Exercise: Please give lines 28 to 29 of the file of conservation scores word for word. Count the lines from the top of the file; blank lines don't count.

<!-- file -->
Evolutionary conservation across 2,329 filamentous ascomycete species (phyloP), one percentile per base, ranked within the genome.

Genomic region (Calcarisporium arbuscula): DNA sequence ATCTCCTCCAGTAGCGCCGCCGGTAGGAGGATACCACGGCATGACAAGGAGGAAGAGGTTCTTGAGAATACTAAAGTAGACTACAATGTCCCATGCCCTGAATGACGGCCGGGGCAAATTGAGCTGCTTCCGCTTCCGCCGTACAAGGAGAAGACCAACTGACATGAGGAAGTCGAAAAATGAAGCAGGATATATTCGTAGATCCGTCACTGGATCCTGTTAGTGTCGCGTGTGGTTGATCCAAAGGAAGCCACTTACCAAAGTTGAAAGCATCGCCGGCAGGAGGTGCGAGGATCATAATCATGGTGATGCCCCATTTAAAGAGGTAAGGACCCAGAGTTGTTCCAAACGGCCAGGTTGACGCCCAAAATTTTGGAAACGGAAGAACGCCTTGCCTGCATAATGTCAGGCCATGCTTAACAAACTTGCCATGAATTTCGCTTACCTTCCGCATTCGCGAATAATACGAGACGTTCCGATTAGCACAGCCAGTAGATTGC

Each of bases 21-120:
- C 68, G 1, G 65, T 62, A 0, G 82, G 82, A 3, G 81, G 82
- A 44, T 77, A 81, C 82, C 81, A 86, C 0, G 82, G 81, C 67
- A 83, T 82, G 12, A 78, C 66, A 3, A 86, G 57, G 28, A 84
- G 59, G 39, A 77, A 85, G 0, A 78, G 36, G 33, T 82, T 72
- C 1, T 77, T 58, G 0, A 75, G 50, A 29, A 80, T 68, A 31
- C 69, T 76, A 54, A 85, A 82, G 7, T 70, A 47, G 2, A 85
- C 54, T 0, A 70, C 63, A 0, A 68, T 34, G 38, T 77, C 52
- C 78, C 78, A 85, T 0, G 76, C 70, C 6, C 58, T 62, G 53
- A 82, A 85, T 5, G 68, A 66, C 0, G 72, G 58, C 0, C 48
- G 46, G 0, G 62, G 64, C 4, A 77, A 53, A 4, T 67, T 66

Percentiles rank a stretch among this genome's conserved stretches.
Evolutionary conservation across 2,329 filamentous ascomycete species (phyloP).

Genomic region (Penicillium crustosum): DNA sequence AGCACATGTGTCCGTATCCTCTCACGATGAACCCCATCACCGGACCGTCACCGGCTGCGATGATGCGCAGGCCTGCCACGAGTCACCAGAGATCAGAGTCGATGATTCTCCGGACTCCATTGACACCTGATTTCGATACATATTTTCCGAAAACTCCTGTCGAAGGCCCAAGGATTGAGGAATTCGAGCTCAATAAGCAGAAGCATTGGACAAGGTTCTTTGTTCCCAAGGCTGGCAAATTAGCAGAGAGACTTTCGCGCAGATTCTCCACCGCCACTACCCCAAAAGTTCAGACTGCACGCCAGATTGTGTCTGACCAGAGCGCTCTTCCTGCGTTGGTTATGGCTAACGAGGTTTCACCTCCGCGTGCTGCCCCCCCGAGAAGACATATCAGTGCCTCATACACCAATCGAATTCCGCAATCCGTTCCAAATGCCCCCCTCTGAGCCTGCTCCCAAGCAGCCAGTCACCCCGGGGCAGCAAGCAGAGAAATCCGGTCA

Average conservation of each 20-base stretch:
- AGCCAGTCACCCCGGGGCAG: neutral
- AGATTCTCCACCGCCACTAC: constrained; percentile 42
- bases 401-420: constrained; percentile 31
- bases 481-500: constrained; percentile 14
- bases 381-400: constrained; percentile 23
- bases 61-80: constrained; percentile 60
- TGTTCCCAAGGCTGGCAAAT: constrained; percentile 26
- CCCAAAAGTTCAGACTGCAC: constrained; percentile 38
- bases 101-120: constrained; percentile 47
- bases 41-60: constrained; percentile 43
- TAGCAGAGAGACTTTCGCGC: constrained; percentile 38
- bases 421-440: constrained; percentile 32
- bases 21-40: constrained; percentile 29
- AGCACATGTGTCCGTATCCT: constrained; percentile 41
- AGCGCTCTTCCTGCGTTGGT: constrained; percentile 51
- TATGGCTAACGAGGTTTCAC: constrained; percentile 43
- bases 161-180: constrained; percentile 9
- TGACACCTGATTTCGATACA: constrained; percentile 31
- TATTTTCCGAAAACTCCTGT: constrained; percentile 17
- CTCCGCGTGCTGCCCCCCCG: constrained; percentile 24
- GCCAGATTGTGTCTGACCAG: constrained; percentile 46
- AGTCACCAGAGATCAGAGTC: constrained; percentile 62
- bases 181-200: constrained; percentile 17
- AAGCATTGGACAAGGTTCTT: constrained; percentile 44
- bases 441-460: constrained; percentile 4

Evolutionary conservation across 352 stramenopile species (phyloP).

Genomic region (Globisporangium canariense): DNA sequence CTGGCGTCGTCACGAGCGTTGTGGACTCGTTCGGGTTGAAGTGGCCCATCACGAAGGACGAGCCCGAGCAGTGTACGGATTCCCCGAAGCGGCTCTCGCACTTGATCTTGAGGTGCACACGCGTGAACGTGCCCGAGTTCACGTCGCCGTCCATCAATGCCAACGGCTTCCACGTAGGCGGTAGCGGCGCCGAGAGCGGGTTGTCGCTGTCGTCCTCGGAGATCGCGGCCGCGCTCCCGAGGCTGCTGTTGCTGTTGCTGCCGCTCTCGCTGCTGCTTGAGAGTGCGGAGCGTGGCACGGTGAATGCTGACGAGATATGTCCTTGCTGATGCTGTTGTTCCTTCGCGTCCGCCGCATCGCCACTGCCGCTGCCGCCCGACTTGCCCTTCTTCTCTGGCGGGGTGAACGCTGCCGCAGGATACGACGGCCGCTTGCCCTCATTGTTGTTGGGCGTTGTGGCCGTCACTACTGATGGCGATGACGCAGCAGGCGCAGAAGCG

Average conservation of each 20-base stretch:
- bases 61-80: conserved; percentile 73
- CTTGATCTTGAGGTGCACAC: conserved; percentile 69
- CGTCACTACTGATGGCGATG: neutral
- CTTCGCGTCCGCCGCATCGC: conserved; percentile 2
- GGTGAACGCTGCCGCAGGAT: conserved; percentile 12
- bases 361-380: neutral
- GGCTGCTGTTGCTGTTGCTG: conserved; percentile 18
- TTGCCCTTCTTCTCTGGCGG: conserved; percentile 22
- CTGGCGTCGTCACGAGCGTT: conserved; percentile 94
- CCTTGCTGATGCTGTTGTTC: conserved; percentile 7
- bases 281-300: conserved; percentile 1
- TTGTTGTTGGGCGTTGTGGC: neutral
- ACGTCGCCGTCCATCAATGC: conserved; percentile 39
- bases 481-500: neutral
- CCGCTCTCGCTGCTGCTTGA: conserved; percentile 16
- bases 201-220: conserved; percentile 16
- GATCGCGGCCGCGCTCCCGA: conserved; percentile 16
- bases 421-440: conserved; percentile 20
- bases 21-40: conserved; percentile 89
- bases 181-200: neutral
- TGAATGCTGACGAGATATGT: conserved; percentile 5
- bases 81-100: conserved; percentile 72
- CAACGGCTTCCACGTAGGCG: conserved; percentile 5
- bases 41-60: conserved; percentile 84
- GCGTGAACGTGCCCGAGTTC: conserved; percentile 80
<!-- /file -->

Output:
- TAGCAGAGAGACTTTCGCGC: constrained; percentile 38
- bases 421-440: constrained; percentile 32